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© Maria Krüger / Wikicommons
© Maria Krüger / Wikicommons
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The History Of The DDR Museum In 1 Minute

Picture of Brienne Pierce
Updated: 12 June 2016
The DDR, or the GDR, depending on which language you prefer for your acronyms, has a museum that attempts to grasp and qualify the period of time when the DDR was in control of East Germany. It comes in at number 11 in terms of most visited museums in Berlin. Located in Mitte, near the Spree, this anachronistic reimagining of life in another time accurately captures the heart of the matter.

Germans aren’t always proud of the history that precedes them, but that doesn’t mean they shy away from exploring it. It’s no secret Germany’s history is riddled with turbulent times; from demarkation and reunification and from exclusivity to all encompassing, historically, it’s been a whirlwind. Germany assumes culpability for its past by reminding its citizens, and the tourists curious enough to ask, what happened.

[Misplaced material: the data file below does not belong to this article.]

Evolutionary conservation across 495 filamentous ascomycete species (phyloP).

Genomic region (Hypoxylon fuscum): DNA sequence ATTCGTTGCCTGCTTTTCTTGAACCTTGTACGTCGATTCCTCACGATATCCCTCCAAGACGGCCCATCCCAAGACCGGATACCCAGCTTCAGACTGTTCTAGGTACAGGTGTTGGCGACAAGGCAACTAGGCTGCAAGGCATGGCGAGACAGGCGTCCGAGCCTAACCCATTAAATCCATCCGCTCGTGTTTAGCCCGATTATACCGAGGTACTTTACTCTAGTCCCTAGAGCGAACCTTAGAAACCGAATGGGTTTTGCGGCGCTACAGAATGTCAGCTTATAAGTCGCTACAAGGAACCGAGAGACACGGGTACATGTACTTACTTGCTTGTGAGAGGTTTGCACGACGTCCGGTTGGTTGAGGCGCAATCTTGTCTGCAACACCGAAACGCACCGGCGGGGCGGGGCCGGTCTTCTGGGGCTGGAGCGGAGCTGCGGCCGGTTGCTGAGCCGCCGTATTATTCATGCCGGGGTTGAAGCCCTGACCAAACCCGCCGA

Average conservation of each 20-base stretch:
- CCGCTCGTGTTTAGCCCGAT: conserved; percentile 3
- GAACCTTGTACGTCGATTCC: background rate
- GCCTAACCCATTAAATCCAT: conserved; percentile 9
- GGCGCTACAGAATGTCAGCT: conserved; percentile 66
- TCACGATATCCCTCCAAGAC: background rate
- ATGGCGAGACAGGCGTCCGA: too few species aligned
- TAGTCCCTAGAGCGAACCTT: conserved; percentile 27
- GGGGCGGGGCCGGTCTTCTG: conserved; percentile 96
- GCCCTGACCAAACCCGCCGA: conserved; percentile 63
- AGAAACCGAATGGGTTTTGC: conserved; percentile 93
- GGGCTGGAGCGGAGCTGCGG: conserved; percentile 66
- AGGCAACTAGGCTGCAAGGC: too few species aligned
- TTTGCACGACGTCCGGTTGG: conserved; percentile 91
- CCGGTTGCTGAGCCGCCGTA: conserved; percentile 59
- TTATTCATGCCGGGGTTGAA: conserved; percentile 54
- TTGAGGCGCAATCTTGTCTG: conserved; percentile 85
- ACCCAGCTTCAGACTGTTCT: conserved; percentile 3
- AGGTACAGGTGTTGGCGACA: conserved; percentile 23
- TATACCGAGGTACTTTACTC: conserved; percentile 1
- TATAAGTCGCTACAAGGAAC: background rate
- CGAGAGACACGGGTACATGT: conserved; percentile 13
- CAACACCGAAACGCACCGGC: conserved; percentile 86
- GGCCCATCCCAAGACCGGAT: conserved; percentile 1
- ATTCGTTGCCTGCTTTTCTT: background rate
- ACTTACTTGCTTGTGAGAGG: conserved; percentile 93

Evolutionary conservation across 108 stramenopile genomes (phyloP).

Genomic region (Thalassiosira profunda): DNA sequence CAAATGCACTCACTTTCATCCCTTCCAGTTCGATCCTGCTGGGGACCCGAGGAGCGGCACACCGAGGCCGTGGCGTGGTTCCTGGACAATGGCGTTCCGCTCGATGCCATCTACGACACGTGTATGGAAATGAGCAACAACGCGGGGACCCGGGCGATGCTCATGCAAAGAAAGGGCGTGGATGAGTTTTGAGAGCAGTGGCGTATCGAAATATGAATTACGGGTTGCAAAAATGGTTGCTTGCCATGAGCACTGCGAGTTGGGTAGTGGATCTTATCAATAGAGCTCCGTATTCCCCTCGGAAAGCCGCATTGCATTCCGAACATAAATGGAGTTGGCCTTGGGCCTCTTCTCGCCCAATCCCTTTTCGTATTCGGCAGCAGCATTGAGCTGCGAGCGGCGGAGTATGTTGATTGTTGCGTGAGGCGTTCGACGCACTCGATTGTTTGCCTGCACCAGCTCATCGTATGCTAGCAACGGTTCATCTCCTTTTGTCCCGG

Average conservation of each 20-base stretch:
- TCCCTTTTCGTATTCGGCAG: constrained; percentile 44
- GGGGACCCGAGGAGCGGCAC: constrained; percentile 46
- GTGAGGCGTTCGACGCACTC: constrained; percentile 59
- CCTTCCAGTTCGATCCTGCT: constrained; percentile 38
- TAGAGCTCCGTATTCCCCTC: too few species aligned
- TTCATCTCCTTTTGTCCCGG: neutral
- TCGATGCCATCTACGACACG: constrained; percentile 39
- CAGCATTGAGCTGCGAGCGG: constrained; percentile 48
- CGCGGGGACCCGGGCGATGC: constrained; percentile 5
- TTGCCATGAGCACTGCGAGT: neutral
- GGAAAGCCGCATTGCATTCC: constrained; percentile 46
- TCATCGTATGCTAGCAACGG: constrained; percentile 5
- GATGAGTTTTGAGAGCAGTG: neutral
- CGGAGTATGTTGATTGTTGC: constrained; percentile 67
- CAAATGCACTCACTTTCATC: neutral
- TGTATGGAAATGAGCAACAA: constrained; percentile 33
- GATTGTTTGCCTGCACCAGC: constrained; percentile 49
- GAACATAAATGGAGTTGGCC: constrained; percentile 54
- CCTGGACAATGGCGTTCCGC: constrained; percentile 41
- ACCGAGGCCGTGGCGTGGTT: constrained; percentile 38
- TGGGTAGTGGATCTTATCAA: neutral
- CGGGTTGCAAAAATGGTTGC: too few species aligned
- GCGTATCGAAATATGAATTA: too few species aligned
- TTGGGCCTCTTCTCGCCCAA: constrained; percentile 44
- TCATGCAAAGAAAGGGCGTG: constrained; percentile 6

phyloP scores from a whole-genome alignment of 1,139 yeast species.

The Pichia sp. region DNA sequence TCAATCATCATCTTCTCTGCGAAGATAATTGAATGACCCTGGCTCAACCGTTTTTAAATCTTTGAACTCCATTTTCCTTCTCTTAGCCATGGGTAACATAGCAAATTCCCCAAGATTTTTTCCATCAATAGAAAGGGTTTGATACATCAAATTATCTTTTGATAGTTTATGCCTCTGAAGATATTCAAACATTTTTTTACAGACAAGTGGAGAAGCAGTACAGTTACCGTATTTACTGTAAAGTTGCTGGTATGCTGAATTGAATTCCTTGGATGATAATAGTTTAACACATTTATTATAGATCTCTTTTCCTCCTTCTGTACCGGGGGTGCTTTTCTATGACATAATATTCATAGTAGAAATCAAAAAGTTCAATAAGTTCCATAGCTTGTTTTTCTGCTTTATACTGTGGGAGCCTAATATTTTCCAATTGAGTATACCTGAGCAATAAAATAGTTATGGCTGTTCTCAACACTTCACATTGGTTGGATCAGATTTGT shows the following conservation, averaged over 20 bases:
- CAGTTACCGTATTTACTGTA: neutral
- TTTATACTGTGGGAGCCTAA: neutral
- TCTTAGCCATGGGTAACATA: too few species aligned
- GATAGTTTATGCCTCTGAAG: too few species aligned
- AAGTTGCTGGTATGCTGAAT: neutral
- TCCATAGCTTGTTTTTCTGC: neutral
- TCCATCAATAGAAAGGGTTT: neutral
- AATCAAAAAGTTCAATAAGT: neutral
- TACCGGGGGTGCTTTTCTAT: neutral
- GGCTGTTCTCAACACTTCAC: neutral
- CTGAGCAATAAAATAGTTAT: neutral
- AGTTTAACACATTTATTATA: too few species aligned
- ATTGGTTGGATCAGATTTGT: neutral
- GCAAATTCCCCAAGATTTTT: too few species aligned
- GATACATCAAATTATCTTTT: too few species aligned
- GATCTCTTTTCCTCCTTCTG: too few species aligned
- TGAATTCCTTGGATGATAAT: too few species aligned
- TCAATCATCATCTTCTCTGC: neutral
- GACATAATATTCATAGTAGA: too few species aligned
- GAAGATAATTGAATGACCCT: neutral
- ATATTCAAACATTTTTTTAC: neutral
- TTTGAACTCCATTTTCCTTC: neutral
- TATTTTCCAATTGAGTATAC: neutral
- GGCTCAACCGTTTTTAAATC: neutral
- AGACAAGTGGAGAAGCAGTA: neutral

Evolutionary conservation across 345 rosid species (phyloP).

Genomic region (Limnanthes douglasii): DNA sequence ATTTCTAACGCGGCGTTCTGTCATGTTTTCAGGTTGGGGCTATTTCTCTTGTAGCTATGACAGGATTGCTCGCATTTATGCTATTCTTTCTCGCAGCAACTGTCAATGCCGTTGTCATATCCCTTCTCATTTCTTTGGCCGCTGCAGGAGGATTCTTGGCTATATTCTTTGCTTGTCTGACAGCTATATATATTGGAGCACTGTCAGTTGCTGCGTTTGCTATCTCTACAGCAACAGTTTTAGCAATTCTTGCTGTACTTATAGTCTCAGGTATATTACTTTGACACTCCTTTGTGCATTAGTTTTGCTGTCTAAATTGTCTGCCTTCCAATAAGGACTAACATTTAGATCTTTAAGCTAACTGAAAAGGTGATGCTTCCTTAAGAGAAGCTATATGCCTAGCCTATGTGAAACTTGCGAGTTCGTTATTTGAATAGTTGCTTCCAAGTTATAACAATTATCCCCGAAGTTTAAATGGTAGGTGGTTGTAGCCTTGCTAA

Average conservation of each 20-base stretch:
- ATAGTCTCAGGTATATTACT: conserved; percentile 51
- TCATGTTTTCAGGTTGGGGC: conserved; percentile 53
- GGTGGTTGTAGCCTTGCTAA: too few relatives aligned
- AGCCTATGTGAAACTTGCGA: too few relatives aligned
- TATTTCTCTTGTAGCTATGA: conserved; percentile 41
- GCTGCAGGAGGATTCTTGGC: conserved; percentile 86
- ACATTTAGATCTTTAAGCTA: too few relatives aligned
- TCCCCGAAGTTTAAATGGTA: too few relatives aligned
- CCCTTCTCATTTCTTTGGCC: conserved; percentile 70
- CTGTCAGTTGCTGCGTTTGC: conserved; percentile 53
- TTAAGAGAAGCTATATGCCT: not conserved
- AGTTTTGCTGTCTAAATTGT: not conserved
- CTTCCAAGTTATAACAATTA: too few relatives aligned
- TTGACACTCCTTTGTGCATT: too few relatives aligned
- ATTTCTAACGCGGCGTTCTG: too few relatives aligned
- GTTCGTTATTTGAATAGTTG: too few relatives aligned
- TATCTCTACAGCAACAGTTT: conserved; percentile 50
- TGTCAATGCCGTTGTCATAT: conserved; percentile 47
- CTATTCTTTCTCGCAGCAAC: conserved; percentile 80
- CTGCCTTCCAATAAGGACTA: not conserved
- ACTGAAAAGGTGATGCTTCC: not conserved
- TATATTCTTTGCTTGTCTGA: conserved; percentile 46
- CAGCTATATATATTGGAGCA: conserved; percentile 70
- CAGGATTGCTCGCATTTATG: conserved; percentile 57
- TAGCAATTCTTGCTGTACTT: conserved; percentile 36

The DDR Museum is a way for people to simulate life in the DDR. The museum is ensconced in the very trappings of life years ago in East Germany. As a highly interactive museum, the exhibition invites the patrons to submerge themselves in East Germany. It seeks to question and illuminate the real differences between East Germany and West Germany. It broadens its horizons by not only providing real life renderings of conventional East German living rooms, but also debunking myths as well as serving up the hard truth. It investigates the life of the Stasi police and creates an engaging experience for those wanting to gain an empirical understanding of a divided Germany.

Going to the DDR Museum is like entering a time-capsule. First opened in 2006 as a privately funded institution, it raised some eyebrows. This is because most museums in Germany are funded by the state. But the DDR Museum stuck to its mission and became the recipient of the European Museum of the Year Award in 2008.


📅  Monday – Friday 10am-8pm, Saturday 10am-10pm  🎟 Full priced admission is €9.50